(Note: I felt like a jerk because at one point, I noticed that my child was the only one purposefully trying to hit other cars.  So, I had to actually say - while in bumper cars - "Okay, so, maybe don't bump the other cars quite so much..."  It seemed that every other kid was simply trying to enjoy a leisurely Saturday drive sans violence.)

At this point, we were all incredibly dirty (it is still the dusty dry season) and hungry - having forgotten about lunch in our excitement.  So, we headed over to one of many impromptu outdoor - and naturally, child-friendly - beer stalls and sat down.  At which point, we were swarmed with culinary options.  Such as (Warning: stereotypical "expats eating in Africa" photos following):

Writhing larvae.  Note the toy machine gun for sale in the background.
Elias knew better than to ask me if I would buy that for him.

And...the actual, for-real, favorite of the afternoon:

Termites with hot pili peper and onions.

While the girl bashed each other with Hello Kitty and Mickey Mouse balloons, Elias chowed down on bugs.

The termites really were lovely.  Crunchy, greasy, salty, and protein-ful.  What more can you ask for in a snack food to be washed down with cold beer or orange Fanta?  We also had the old standbys: peanuts, popcorn, and pili-pili eggs.  

I told Mama Vida all about our adventurous bug eating and she literally said, "Why would you do that?"  She wasn't impressed in the least and actually acted a little disgusted.  Again - expats eating in Africa...

We went to the FIKIN fairgrounds around 1pm on a Saturday.  It was full of families, kids, popcorn, and good times.  We have heard that going to FIKIN after dark isn't such a good idea for all the usual common sense reasons.  

You have about 4 more days to catch the fair before they pack up for the year.  

So, get going!


  1. Have you tried the larvae? (Shudder) And what are pili-pili eggs?

    1. Nope. I have definitely not tried that kind of larvae. There was another, slightly smaller, chewy version that I ate soon after arriving in Congo...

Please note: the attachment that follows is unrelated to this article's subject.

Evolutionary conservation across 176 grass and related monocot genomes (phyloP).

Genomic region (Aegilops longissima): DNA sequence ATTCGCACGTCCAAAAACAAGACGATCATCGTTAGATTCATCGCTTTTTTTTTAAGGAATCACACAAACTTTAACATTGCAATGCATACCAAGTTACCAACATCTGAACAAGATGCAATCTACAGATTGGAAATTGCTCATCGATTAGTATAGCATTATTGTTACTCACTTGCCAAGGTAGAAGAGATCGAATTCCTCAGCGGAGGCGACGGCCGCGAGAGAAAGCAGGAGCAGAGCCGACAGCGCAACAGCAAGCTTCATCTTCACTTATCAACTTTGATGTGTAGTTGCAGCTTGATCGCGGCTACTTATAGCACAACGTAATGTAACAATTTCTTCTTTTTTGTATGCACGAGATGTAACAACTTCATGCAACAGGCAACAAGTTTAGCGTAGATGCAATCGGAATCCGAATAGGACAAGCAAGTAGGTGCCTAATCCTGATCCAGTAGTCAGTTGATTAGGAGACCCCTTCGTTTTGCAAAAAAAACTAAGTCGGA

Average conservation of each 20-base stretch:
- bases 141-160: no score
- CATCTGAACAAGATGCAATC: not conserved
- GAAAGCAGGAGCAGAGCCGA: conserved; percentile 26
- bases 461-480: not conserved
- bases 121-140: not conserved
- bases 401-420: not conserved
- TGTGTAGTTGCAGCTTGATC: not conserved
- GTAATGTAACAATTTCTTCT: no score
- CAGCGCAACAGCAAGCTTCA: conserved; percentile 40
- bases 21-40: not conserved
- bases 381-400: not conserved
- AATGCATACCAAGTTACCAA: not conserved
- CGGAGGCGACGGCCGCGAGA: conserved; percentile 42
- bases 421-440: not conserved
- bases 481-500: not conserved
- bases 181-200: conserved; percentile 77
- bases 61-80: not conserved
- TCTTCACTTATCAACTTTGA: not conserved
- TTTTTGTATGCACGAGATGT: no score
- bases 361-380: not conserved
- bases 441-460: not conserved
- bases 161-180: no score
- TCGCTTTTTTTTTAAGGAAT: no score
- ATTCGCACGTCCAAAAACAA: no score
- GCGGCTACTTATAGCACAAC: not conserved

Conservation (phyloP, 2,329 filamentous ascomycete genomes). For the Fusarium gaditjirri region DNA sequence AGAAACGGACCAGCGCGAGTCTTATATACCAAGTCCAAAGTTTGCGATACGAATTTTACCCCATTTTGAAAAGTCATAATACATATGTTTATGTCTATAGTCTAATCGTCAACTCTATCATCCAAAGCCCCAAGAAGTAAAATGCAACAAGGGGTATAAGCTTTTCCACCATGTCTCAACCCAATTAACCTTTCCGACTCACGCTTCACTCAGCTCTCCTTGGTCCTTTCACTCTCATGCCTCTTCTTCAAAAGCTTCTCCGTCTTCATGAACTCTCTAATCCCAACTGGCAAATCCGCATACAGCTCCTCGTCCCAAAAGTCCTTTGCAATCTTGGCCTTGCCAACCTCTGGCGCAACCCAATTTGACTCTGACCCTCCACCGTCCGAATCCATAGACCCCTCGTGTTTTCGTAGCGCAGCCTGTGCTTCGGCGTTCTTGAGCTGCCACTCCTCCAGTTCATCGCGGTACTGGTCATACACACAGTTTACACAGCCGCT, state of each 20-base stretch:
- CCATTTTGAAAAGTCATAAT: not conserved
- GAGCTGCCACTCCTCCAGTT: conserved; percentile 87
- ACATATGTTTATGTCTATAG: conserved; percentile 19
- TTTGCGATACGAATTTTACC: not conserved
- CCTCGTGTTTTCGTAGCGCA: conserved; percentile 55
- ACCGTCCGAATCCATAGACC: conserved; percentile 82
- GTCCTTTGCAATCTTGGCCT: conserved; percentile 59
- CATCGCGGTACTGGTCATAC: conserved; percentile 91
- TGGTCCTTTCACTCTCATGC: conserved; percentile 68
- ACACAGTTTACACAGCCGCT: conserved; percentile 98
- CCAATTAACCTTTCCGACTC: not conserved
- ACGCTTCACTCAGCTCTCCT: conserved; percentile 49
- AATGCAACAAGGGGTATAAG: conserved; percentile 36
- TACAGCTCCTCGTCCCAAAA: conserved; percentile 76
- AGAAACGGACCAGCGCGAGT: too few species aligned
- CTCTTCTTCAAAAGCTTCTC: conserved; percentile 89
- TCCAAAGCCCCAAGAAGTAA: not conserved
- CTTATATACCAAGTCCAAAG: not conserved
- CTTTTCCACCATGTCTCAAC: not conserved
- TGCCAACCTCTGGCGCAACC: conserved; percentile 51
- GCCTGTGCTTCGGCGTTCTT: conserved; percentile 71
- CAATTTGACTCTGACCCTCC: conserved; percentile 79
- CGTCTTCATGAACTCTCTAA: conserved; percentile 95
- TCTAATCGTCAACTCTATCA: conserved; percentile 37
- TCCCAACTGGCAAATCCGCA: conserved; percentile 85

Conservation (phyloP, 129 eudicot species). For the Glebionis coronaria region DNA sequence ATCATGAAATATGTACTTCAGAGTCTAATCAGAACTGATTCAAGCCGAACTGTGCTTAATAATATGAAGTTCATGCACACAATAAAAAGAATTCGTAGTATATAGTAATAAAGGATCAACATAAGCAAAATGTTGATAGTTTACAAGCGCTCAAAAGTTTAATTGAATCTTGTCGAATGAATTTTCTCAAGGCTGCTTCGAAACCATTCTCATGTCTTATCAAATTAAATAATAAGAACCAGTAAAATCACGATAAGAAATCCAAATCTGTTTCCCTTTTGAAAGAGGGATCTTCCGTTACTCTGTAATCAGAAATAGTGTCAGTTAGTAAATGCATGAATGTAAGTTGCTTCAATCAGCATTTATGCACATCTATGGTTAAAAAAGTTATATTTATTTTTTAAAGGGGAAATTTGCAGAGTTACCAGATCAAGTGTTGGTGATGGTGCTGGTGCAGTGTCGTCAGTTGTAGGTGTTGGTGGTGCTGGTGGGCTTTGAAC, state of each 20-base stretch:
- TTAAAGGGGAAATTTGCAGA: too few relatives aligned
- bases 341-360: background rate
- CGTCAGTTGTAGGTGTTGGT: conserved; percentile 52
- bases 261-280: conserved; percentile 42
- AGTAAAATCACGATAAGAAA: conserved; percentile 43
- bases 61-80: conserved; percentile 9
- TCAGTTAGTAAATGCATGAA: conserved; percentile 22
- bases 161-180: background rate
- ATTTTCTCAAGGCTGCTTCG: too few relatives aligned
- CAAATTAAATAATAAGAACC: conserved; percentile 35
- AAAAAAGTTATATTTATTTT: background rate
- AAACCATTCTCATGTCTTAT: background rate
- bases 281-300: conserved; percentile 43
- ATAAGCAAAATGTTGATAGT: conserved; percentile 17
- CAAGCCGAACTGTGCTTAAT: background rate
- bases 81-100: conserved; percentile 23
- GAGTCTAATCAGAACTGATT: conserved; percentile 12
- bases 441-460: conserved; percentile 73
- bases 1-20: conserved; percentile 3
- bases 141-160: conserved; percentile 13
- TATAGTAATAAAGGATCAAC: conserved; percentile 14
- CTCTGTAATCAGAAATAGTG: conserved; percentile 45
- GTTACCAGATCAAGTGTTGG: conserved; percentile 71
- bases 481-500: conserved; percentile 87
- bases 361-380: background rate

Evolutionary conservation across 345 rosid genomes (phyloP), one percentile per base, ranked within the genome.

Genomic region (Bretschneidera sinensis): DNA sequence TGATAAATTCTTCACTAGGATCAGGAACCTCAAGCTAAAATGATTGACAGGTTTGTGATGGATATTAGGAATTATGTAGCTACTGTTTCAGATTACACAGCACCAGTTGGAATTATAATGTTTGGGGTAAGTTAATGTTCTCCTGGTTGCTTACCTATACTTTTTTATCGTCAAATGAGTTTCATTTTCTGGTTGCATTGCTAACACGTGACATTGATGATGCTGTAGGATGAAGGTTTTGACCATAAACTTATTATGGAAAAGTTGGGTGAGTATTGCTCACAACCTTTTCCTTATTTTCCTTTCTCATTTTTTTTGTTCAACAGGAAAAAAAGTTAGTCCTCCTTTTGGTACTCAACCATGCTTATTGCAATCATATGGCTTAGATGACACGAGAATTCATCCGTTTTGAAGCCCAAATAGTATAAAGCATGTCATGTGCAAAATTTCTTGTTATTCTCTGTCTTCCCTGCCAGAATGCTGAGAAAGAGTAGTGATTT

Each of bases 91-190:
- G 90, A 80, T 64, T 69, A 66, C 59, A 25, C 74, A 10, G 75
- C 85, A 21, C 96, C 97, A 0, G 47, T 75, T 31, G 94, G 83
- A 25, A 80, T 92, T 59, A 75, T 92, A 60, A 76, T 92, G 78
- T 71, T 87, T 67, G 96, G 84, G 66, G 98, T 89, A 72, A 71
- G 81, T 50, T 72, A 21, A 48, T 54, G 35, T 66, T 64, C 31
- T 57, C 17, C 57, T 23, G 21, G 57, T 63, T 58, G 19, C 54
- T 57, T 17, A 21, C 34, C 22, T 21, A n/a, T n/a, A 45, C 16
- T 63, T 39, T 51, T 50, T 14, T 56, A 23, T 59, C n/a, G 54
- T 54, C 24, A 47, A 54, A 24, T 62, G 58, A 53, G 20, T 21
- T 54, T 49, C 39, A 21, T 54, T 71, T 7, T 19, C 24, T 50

The pili pili eggs are easily my favorite street snack: a hard boiled egg cut in half and sprinkled with spicy salt. Perfection. I'm sure that Guatemala could rustle up a similar version!

  2. I'll eat bugs with you, Elias, but no roller coasters! You'll need Pop for that...

  3. Few thoughts are more frightening to me than amusement park rides in Kinshasa. I picture open/sparking electrical boxes, pools of hydraulic fluid at the base of each ride, and smiling Congolese carnies requiring a cadeau to let me off each terrifying contraption.

    Of course, I've never been to the Foire. I'd totally hit up those bumper cars, though.

  4. sounds like the carnival in india! terrifying, and yet fascinating- one hardly dares to believe a person could ride on such a creaky, rickety old thing and not die, and yet people do it! i like to think it's because ordinary, day-to-day things (driving, crossing the street, grocery shopping) are so off the wall that it takes something extra over the top to spark an adrenaline rush.

  5. I would happily ride those rides if i wasn't forced to eat the larve. The termites i could probably handle, though.

    Love following your adventures!